|Reviewed by Shari Thornton|
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|Reviewed - Night Watch:
A Long-Lost Adventure in Which Sherlock Holmes Meets Father Brown
|Night Watch, by Stephen Kendrick, is an unusual mystery novel set in a church on Christmas Day, in 1902. Though Sherlock Holmes is not often found in such a setting, Kendrick’s novel provides an interesting twist. Unfortunately, an important part of the final solution becomes clear far too early on, spoiling the mystery. Still, the atmosphere, detail and theological twist provide for a good read.
Sherlock Holmes’ brother, Mycroft, and England’s Prime Minister, call in Sherlock Holmes and Dr. Watson to investigate the death of a priest. The mutilated remains are found in a London Church where meetings of world religious leaders were secretly taking place. At the church, Holmes and Watson meet Father Brown, a young Catholic priest assigned as translator to an aging Cardinal. As the night wears on, Holmes and Watson follow a series of red herrings, and more deaths are discovered. Still the famous duo seems to solve the mystery in less than 24 hours. However, Father Brown has other ideas and ties up some “loose ends” of his own.
|Stephen Kendrick is the Parish Minister of the Universalist Church of West Hartford, Connecticut. He graduated from Princeton, earned a master of divinity degree from Harvard Divinity School, and received an M.F.A. in creative writing from the Hollins College Writing Program. His articles have appeared in several Christian magazines and his keen interest in Sherlock Holmes is evident in his book Holy Clues: The Gospel According to Sherlock Holmes.
If readers are expecting to find in Night Watch the stereotypical Holmes without a shred of theology or emotion, then they might want to read something else. In Night Watch, Kendrick tentatively exposes a side to Holmes that few readers have seen before unless they have read Kendrick’s earlier work. Having set the mystery in the midst of quite varied religious influences allowed Kendrick to have Holmes reflect upon and make use of the trivial bits of knowledge gleaned while he traveled the world during the Great Hiatus. The sleuth’s sharp senses are put to the task taking in everything that could have the least bearing upon the case, from tiny beads found near the body to the floor plan of the church. Night Watch is full of small details that help to create a colourful and convincing world within the confines of the London church and parish house.
Some parts of the book made Sherlock Holmes to look exceedingly two-dimensional and disinterested, particularly when questioning the participants. In other Sherlock Holmes stories, Watson as narrator provides comments about his perceptions of slight changes in Holmes’ expression and manner indicating hidden thoughts or at the least that Holmes is deeply interested in the responses to his questions. Unfortunately, this feature of many Holmes stories is missing from Night Watch.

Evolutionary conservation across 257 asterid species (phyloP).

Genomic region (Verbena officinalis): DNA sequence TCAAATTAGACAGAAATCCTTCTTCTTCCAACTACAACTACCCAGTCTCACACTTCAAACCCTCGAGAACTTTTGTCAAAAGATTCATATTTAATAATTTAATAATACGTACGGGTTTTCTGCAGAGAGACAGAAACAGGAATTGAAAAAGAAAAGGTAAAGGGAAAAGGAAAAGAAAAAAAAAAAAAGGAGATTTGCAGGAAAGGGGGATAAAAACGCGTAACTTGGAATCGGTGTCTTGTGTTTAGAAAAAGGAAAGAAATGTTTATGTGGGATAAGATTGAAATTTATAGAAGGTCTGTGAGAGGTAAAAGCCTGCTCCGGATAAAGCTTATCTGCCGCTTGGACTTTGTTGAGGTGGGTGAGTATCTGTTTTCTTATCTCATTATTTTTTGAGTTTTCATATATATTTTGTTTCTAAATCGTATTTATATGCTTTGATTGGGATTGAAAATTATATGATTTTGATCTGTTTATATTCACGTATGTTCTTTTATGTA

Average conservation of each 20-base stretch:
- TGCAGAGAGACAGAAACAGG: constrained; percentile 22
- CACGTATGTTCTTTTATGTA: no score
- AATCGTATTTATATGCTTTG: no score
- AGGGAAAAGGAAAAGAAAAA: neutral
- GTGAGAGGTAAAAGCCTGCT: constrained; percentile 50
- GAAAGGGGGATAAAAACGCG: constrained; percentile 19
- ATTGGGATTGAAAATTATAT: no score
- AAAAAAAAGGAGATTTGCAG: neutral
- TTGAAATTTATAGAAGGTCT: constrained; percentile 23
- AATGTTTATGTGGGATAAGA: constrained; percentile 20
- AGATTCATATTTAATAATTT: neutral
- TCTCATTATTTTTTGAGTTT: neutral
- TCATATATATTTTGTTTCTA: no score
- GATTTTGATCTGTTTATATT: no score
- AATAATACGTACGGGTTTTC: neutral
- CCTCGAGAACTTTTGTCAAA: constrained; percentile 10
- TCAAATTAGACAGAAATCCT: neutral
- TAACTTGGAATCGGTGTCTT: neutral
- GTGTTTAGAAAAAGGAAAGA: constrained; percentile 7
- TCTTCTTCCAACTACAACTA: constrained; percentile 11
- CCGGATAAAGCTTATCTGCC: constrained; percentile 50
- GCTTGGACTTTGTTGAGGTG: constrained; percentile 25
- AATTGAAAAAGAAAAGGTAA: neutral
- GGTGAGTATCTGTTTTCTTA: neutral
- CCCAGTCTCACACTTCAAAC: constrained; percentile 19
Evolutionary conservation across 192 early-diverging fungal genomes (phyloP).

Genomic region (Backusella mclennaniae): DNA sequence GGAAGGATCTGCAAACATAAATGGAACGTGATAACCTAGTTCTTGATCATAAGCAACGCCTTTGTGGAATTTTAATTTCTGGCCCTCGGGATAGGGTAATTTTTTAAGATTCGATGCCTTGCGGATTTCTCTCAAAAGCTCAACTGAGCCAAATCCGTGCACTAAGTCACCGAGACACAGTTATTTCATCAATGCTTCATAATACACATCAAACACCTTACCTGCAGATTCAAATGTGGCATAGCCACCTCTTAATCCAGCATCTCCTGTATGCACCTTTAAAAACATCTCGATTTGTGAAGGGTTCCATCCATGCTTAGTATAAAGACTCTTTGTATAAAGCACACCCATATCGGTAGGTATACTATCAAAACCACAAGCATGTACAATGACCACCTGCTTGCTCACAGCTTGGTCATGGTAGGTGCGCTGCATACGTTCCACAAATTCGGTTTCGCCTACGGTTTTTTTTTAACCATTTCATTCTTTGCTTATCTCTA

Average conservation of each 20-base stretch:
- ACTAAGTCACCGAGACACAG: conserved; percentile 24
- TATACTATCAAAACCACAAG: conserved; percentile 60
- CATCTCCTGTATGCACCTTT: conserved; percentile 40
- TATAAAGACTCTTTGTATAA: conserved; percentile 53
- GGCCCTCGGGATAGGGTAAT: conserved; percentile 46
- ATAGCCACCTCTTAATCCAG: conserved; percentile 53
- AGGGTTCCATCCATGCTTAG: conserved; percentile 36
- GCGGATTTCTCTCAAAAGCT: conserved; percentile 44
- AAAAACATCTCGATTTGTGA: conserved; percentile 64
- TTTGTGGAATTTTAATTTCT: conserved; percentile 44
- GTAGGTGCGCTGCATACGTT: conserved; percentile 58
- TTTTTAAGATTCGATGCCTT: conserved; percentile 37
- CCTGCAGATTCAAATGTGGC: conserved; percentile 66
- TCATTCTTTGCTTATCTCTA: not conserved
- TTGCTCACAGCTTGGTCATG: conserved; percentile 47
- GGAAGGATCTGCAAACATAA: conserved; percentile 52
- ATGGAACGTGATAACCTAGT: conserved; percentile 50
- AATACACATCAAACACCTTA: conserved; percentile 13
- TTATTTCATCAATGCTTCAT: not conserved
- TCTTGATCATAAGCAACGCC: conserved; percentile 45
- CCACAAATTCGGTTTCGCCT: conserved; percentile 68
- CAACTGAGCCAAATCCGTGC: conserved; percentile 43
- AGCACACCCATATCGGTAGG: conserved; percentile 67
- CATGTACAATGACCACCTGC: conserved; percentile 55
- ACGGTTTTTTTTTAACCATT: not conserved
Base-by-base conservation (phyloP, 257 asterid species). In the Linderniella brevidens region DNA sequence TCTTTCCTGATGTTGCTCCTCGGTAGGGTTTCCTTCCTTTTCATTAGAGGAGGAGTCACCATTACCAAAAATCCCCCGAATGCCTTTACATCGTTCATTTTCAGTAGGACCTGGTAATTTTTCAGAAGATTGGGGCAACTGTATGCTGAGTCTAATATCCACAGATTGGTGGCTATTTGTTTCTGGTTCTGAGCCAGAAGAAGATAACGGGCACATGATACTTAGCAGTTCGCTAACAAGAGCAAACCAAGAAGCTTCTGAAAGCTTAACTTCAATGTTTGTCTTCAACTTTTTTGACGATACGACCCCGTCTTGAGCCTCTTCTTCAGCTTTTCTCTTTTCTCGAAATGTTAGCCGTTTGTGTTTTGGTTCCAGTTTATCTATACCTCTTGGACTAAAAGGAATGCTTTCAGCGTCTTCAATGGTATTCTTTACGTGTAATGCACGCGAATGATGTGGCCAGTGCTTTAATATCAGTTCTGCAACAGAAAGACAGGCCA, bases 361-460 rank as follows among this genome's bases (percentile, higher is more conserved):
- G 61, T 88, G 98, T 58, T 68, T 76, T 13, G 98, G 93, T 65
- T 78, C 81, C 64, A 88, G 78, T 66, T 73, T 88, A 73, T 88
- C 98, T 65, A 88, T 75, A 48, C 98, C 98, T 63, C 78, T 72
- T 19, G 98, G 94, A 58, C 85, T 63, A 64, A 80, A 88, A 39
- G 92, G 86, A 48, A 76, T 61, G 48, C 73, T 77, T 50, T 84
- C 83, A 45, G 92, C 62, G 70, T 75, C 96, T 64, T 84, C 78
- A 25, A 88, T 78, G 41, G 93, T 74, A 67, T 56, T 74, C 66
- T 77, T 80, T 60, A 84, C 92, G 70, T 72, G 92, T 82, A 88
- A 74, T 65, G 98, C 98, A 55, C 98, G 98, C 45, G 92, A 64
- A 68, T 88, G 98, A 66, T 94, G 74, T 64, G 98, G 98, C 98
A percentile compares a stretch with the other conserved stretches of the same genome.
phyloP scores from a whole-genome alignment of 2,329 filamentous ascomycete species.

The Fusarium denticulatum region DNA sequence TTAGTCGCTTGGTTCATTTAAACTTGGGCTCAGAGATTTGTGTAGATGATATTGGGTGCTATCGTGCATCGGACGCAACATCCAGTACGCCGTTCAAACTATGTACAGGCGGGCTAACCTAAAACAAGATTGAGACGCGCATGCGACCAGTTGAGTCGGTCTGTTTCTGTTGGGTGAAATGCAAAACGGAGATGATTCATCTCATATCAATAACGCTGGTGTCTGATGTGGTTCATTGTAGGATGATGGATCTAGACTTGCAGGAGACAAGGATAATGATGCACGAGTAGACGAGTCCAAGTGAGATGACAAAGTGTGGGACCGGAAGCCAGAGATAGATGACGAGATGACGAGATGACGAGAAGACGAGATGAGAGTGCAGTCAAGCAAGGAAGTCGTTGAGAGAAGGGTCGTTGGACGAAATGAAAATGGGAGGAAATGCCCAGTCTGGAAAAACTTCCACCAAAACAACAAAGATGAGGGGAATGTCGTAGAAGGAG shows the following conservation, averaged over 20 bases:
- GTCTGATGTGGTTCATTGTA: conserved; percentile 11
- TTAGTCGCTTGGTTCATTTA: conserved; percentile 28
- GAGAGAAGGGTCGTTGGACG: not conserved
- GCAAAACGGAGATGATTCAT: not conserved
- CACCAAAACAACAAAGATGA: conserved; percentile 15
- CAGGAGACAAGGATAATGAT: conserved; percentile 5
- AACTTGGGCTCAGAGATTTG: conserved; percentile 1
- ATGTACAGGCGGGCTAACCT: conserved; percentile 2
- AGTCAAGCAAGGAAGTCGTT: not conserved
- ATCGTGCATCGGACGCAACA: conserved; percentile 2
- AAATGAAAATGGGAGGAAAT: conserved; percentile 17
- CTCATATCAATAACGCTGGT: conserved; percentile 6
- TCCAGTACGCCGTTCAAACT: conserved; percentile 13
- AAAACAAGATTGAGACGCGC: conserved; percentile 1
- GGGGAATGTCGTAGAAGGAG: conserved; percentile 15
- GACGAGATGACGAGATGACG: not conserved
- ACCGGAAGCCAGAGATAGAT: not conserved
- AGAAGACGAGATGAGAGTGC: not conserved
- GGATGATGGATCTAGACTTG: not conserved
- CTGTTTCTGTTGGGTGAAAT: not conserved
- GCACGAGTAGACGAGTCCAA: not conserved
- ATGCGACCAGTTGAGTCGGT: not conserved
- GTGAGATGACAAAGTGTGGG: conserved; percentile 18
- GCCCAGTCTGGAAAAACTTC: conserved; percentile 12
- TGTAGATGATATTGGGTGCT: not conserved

In other works, Holmes is often described as a sort of critical detecting machine, but in this book, he uncharacteristically trusts the responses the world leaders provided to his questions. Many of the explanations given were too neat and tidy, and all too often accepted by Holmes at face value. This trust allowed Holmes to look more fallible than in any of Conan Doyle’s stories by falling for not just one, but several red herrings. However, these false leads were used well, succeeding in drawing out the mystery and turning the reader’s attention away from other important clues.
One disappointing aspect of the book was that for the most part Father Brown did not make a significant investigative appearance until near the end of the book. On the back of the book, it implied that he would investigate more than he appeared to in the storyline. Father Brown did show up frequently, but not to the extent that the cover would lead one to believe.
Interestingly, one of Kendrick’s two solutions to the problem was not very predictable, while the other was all too predictable. Holmes’ solution to the mystery was not very easy to guess in advance because he used a large amount of information not found at or directly related to the scene of the crime. However, for Father Brown’s solution Stephen Kendrick made the mistake of using one of the most predictable mystery formats by allowing a guilty party to be an involved character who was trusted and questioned little.
Kendrick succeeds with the book by using solutions not directly related to the situation discovered at the beginning of the book. This provides quite a challenge to readers who, like Watson, want to try to solve the mystery along with Holmes. However, enough bits of information are revealed during the course of the novel that it may be possible for readers to arrive at a similar solution to one of the ones presented.
Night Watch presents Holmes in a slightly different setting, but unfortunately, it is only looking at how he uses unusual bits of info and the bit of theological interplay that makes the book truly interesting. For fans of Sherlock Holmes and Father Brown, I recommend getting a different book.
Shari Thornton is an active member of The Singular Society of the Baker Street Dozen in Calgary, Alberta, Canada. She is an enthusiastic Sherlockian, frequently contributing to many discussion forums, and maintains
a Holmes site A Sherlockian Scrapbook at http://scrapbook.holmes.net/